This would simply re-run the previous command. This doesn't sound as easy as simply pressing Up cursor and Enter. But consider that you want to re-issue a line from a long time ago, but you know it was the last time that command was used. It could be really handy to re-issue the last of a specific command:
That would run the last man command. Be careful though it will also match a command called "mangle" it matches beginning of line. It's usually pretty safe though since you would have had to issue a "mangle" command after the last man command.
If we want to echo the previous line it would be simple:
The result of the above would be that the previous command would be displayed on the screen.
This also shows one way to test history expansion, by echoing the history you are trying to substitute. Another way is to press Esc ^. This key sequence will expand the history on the command line without executing it.
A more useful example of expansion is:
logger "Finished: !!" sudo tail /var/log/messages
The above would log the previous line to the system logs. The sudo tail command runs tail as root and lists the last few lines of the /var/log/messages file. You should see your last command listed in the log file.
We can also grab just a portion of a previous command line, this syntax is called Word Designators and allows one to extract words from a previous command you and substituting them into the current command. This is really useful if you are working on large arguments, whether that is a command name or file name, or a list of complex arguments.
Word designators always follow an Event Designator (see above) but are separated from them with a colon (:). They apply to the command line selected by the Event Designator. So if we wanted to pull words from the last line we would start with !!: and add one of the following word designators:
|0||!!:0||Substitute word 0 from the last command line (i.e. the command from the previous line)|
|n||!!:2||Subtitute word 2 from the last command line|
|$||!!:$||Substitute the last argument from the last command line|
|%||!?hel?:%||Substitute the most recent word found in history that contains the text hel.This really works by substituting the last word searched for with !?string?. The search doesn't need to be on the same line. In other words once you've searched once with !?string? you can use !% over and over and it will give the same result.|
|n-m||!!:2-4||Sustitute words n through m. You can abbreviate 0-n to -n.|
|*||!!:*||Substitute arguments 1 and on.|
|n*||Substitute arguments n and on.|
|n-||Substitute arguments n to the second last|
There are some interesting uses of this. Let's say you used a very long file name that has a unique name, recipe. To verify you could search for this name without executing the command by putting the substitution after an echo command:
# Sometime before you ran # vi /home/john/documents/recipes/southwest/quacamole_dip.txt # echo !?recipe?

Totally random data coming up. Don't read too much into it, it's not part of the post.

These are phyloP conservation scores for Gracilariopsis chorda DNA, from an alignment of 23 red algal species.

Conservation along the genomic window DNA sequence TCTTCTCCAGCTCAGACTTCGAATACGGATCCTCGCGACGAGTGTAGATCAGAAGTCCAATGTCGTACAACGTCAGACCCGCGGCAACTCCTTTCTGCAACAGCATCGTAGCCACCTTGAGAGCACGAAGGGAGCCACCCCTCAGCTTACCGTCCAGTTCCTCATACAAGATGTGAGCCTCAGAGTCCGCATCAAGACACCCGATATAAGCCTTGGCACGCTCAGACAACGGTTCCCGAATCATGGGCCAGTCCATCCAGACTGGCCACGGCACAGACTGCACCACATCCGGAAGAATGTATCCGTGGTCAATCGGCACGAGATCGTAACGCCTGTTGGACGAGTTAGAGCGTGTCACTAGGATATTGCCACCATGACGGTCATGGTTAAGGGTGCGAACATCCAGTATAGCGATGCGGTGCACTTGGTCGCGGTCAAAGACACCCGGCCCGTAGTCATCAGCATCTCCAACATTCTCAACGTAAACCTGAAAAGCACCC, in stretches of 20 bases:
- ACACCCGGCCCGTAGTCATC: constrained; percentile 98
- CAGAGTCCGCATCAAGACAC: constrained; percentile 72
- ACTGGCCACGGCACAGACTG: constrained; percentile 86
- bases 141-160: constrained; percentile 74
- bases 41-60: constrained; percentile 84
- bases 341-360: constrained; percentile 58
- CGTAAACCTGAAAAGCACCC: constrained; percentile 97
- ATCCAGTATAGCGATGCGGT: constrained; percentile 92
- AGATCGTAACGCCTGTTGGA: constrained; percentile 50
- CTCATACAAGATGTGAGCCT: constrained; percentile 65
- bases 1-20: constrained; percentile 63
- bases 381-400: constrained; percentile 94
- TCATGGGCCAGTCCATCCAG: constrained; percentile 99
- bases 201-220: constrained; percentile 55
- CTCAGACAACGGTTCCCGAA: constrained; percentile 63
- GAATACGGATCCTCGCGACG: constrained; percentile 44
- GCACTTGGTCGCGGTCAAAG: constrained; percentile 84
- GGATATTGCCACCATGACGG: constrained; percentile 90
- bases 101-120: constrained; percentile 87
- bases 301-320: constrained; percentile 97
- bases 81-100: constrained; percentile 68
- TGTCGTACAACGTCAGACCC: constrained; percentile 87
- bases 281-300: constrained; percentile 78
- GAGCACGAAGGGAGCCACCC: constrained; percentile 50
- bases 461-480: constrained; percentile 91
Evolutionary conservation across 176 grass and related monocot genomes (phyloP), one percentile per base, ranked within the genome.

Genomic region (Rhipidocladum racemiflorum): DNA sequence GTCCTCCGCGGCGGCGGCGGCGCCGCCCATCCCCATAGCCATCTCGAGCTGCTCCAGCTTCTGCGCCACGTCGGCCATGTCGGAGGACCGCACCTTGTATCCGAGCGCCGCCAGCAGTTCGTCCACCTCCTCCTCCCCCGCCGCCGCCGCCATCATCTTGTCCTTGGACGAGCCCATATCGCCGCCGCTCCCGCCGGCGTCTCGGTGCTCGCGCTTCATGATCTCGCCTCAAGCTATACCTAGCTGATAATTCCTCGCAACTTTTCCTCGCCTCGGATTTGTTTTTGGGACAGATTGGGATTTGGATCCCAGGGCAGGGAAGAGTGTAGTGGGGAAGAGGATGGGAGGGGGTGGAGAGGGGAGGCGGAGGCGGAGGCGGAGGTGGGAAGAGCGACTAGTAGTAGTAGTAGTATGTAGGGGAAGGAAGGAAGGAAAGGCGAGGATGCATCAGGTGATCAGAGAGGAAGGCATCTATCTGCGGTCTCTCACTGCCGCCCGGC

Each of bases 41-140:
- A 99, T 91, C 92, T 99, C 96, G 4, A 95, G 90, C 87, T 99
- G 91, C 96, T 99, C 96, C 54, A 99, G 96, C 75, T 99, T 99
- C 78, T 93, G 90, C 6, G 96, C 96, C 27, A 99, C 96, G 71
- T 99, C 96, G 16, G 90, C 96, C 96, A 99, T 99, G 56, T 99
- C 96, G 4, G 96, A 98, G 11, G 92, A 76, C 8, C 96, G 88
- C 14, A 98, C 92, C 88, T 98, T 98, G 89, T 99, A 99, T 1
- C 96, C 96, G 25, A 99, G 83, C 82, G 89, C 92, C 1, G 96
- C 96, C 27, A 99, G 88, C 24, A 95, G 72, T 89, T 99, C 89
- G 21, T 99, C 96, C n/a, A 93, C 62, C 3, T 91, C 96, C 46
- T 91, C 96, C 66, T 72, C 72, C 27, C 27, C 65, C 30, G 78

Once found the !% will now work until the next search. That means you can use the argument easily in another command:
That command would result in this string lp /home/john/documents/recipies/southwest/quacamole_dip.txt and would print the file only you typed a lot less.
You can also re-issue the same command arguments over and over. Lets say you just looked into a file and decide it's in the wrong directory:
vi /home/john/documents/recipes/southwest/poutine.txt mv !$ /home/john/documents/recipes/canadian
As you can see !$ and !% are shortforms for !!:$ and !!:%.
We can also apply a modifier to the selected history. This is handy for doing slight alterations to substitute text.
|h||!:1:h||Substitute only the head of the file path. i.e. remove the trailing element of the path. E.g. /home/john/.bashrc becomes /home/john|
|t||!:1:t||Substitute only the tail of the file path. i.e. remove all but the last element of the path. E.g. /home/john/.bashrc becomes .bashrc|
|r||!:1:r||Remove the trailling file suffix. i.e. remove everthing after the last dot in the file name. e.g. /home/john/resume.txt becomes /home/john/resume|
|e||!:1:e||Leave only the trailing file suffix. e.g. /home/john/resume.txt becomes .txt|
|p||!:p||Substitute but don't execute, only print.|
|q||!*:q||Quote the substituted words with single quotes to avoid expansion. To see this in effect try:
echo $PATH $PATH echo !*:q
|x||!*:x||Quote the substituted words at word breaks (spaces, newlines). To see this in effect try:
echo $PATH $PATH echo !*:x
|s/old/new/||!?poutine?:s/southwest/canadian/||Substitute new for the first occurrence of old in the event
line. Any delimiter can be used in place of /. The final
delimiter is optional if it is the last character of the event
line. The delimiter may be quoted in old and new with a single
backslash. If & appears in new, it is replaced by old. A single backslash will quote the &. If old is null, it is set to
the last old substituted, or, if no previous history substitutions took place, the last string in a !?string[?] search.
|&||!-5:&||Repeat the last substitution. (presumably on another line)|
|g||!?images?:gs/.jpeg/.jpg/||Cause changes to be applied over the entire event line. This is
used in conjunction with ‘:s’ (e.g., ‘:gs/old/new/’) or ‘:&’.
If used with ‘:s’, any delimiter can be used in place of /, and
the final delimiter is optional if it is the last character of
the event line. An a may be used as a synonym for g.
|G||!?images?:Gs/mexico/Mexico/||Apply the following ‘s’ modifier once to each word in the event